April 23, 2024 4:04 PM
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Phoenix banks on wheels try to make banking more accessible, provide financial education – Cronkite News

Photo: David Crummey, Arizona’s PNC Bank Community Development Officer of Community Development Banking, stands in front of PNC’s mobile branch on Jan. 24, 2024 (Photo courtesy of PNC Bank)

For some, going to the bank is a regular errand, but for others, it’s a difficult and sometimes impossible task. That’s why some programs bring the bank to the customer instead of making the customer come to the bank.

With portions of Arizona’s population having limited or nonexistent access to banking services, financial institutions are working with nonprofits to help. Bank branches on wheels is one tool they’re trying out to provide financial education and get more people signed up for bank accounts.

According to data compiled by economic justice nonprofit Prosperity Now, 17% of Phoenix households were underbanked in 2021 compared to 14% of households nationwide. Underbanked households have a bank account, but they rely primarily on cash and alternative financial services like payday loans to manage their money.

 

Prosperity Now reported that nationally and in Phoenix, 5% of households were unbanked, meaning they have no bank account or access to any banking service.

Geoffrey Smith, a clinical professor in the finance department of Arizona State University’s W.P. Carey School of Business, said the problem stems from inadequate financial literacy and anxiety around money.

“There’s not a lot of good personal finance education at, say, the high school level or the grammar school level. There’s sort of an assumption that people will just absorb this knowledge through just life,” he said. “But I think for some people, there might be some intimidation or not understanding how it works.”

Now, large banks are investing money and resources in financial literacy and making their services more accessible.

In January 2022, PNC Bank launched its Community Benefits Plan, an $88 billion investment in loans and financial resources for those with low to moderate income. Banks on wheels were part of the plan, and Phoenix is the seventh market where PNC Bank has added them. Other host cities include Chicago, Baltimore and Houston.

PNC Bank partners with local organizations to bring the bank on wheels to their locations on a regular basis. In Phoenix, the Foundation for Senior Living’s (FSL) Village on Roeser began hosting the banks on wheels in December, and the Society of St. Vincent de Paul began hosting in January.

Though patrons can create an account at the mobile branch, financial education is the main goal, said David Crummey, a PNC Bank vice president and Arizona’s community development officer of community development banking.

“The primary goal of the mobile branch is to have financial conversations with residents,” he said. “It’s about budgeting. It’s about what is working for you and what isn’t working for you.”

FSL’s Director of Development Amy O’Sullivan said residents are pleased with the mobile branch’s friendly staff and the fact that they can withdraw as little as a dollar.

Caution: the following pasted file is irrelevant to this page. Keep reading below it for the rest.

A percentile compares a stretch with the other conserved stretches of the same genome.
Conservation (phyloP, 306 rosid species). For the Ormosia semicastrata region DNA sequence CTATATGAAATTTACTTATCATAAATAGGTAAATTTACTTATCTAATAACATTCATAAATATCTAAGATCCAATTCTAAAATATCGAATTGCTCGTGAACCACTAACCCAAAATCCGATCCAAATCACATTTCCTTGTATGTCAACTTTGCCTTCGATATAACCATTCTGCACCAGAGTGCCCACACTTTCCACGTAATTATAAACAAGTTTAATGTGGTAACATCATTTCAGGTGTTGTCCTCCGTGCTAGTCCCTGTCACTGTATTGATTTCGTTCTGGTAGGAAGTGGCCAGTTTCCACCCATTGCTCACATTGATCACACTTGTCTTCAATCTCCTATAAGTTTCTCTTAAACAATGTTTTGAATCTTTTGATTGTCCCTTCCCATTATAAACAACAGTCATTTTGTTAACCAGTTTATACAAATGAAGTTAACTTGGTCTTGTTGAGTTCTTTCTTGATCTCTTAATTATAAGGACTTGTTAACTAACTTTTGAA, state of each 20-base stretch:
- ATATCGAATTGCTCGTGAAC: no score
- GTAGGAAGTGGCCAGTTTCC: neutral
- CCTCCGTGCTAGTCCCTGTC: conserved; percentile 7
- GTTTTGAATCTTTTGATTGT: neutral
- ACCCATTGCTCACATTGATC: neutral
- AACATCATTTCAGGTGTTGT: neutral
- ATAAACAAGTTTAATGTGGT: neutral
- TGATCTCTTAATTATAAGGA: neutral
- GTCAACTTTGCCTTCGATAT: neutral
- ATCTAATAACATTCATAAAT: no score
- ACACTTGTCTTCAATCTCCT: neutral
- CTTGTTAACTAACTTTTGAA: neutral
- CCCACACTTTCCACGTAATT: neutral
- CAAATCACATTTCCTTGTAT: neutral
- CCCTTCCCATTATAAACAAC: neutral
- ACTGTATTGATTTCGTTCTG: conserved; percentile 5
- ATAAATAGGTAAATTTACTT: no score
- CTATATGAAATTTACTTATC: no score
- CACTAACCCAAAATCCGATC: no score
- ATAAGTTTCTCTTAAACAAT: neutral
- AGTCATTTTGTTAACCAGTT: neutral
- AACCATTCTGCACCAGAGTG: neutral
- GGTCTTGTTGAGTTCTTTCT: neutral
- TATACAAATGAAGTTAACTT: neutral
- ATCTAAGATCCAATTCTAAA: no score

“For some people, pulling out $20 can be a lot of money, so having the opportunity to pull out $1 or $5 and not feel as if they’re draining their bank account is a really big deal,” she said.

Mobile banks aren’t the only strategy though, and brick-and-mortar banks are still a major part of the effort to address banking access issues.

Bank On is a nationwide initiative by the Cities for Financial Empowerment Fund to help people establish banking relationships. Arizona’s coalition, Bank on Arizona, is partnering with Dress for Success Phoenix, a nonprofit dedicated to helping women achieve financial independence.

Jessica Howell, Dress for Success Phoenix’s director of community engagement and Bank On Arizona fellow, said the coalition wants to increase communication and advocacy between local organizations and financial institutions in the same area.

“We know our clients’ needs, and sometimes our financial institutions are removed from that knowledge,” she said. “So, the improvement of (financial services) is providing that knowledge that, ‘Hey, this is the need that our clients are stating,’ and it’s really honestly building that bridge of trust.”

Though Howell said the coalition plans to use PNC’s mobile branch services, she said that brick-and-mortar banks can be part of the solution, noting there are “other financial institutions on our coalition that although (they) might not have a wheels capability, they send individuals that are able to go out into the community and sign up accounts on site.”

Smith mentioned another remedy for those who have trouble accessing banking services.

“One of the big industries nowadays is fintech, which is using technology to give access to people in lesser-served communities,” he said. “You can bank on your phone or remotely, so you don’t need a brick-and-mortar branch. And it reduces the costs, too, of opening accounts, transferring money and so on.”

Fintech, short for financial technology, encompasses technologies that automate financial services for businesses and individuals. It includes payment apps PayPal, mobile investment services like Robinhood and digital budgets like Mint.

Smith said that the main barrier to growth for fintech is that startups have to comply with hefty regulations. But he said despite the constraints, fintech is still an exploding industry.

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